Hi Eliane,

not an cryoSPARC dev here, but symlinking will not solve your issue, as it’s a filename issue.

Your filename:

is 256 characters long. I guess, your microscope delivered mrc files with a very long numerical identifier. cryoSPARC just adds the patch_aligned_doseweighted_particles suffixes.

The issue here is, the limit for literally all file systems is 255 bytes (=characters).
The fastest solution I see is to shorten your input mrcs (e.g. by symlinking). Best would be to twerk the microscope settings, to get shorter initial filenames, so cryoSPARC does not run into issue.


1 Like

I’ve never seen a microscope put that much cruft in front of the FoilHole* name, which is where EPU usually starts from.

The UID prefix is usually added by CryoSPARC, and from the sounds of it, every time @Eliane has re-imported into CryoSPARC, it’s added another new UID on the front.

Ahh that makes more sense that EPU making this long prefixes.

Thanks for your answers. I’m trying to figure out how to shorten the file names, so that Cryosparc will continue to recognize them, and I can continue analysis. Any suggestions?
I lost the picking information for each particle in the process, so I cannot re-extract the particles…

If it’s all in a single particle stack from RELION (which I would recommend) then just rename the file, then edit the *.star file to correspond to the new name. If all of the stacks are individual micrographs, then bash is your friend here. Run for f in *.mrc; do mv "$f" "${f:100}"; done in the directory with all of the per-micrograph stacks. That will crop the first 100 characters. Adjust accordingly to what you desire. Then edit the *.star file accordingly.

edit: The above command doesn’t ask, it just does. If uncertain, just search for how to rename files in Linux.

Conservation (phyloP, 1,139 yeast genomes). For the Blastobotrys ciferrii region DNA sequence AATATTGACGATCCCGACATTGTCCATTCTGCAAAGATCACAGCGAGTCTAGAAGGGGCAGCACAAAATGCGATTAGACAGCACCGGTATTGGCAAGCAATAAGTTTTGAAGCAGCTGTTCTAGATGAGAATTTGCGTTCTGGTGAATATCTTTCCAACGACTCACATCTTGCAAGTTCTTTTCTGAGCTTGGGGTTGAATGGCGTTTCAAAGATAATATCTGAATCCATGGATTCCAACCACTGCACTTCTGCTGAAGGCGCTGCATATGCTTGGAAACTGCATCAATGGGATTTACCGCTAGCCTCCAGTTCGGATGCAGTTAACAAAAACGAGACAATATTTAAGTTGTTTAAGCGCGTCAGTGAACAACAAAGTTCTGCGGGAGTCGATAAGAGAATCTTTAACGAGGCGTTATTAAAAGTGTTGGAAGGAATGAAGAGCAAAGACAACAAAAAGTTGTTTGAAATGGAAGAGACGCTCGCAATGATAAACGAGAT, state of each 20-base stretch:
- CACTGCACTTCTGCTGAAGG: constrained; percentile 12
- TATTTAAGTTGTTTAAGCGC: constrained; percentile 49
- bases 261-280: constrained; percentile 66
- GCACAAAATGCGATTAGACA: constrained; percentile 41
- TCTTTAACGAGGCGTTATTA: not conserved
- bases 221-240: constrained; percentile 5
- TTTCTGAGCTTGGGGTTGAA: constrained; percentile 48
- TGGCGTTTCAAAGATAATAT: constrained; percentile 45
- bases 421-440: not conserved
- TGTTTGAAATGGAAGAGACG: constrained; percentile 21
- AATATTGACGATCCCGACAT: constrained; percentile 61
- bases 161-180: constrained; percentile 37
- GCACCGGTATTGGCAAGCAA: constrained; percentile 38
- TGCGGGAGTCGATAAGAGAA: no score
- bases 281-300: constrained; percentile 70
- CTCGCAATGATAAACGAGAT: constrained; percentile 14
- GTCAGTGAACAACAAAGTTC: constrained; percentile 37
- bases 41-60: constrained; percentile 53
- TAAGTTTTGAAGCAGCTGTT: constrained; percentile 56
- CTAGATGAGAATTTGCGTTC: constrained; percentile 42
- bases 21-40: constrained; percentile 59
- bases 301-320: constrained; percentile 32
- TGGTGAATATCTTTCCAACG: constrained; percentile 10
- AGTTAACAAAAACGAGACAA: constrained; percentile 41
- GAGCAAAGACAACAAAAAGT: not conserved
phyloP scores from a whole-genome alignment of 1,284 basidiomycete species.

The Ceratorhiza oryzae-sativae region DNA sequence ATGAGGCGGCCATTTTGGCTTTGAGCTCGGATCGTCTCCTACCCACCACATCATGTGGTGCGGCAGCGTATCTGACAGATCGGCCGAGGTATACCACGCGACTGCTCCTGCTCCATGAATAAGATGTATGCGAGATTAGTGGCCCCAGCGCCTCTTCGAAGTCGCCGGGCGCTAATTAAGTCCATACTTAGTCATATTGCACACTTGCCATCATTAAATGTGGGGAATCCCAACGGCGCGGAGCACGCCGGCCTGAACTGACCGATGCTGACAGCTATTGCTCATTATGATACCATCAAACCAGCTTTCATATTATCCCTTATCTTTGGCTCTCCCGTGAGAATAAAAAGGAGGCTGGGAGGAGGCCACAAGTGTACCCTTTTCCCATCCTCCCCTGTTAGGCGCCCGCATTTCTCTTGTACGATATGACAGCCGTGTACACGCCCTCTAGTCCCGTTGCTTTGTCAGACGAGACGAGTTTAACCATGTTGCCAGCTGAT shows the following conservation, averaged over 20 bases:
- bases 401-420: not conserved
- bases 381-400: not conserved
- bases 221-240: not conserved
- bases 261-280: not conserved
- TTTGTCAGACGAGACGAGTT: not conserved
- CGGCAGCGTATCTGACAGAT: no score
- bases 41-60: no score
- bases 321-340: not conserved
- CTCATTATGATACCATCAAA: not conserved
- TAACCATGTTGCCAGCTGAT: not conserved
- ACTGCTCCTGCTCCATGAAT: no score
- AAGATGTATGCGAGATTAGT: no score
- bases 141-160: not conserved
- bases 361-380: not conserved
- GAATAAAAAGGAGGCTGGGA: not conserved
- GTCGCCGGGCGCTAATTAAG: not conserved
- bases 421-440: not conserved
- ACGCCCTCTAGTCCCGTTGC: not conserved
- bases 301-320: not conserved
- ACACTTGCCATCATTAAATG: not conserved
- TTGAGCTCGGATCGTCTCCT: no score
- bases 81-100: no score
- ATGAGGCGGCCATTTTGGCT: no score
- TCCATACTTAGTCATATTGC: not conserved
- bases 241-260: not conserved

Hi Eliane,

The several segments of numbers look like UIDs added by cryosparc when importing data. Each time the “import movies” job is run, cryosparc adds a newly generated UID to the front of the movie’s original file name, and uses this string as the file name of the symbolic link in the “import_movies” dir. The subsequent particle stack files will inherit their movie/micrograph file name bases as part of their file name.

I wonder if somehow these files (more likely their original movies/micrographs) were repeatedly imported into cryosparc. Maybe it would be a good idea to review the processing history of this dataset.

The purpose of cryosparc to prepend UIDs to imported file names is to avoid file name collisions. Some people like to use short strings as dir/file names when collecting data by hand. When one has files saved in a structure like a/001.mrc… b/001.mrc, and imports them all together, filename collisions arise because now we have multiple 001.mrc files that need to co-exist in the “import_movies” dir. Then cryosparc prepends every imported file with a randomly generated integer to avoid this problem. Hope this information helps you to devise a better way of moving the data around.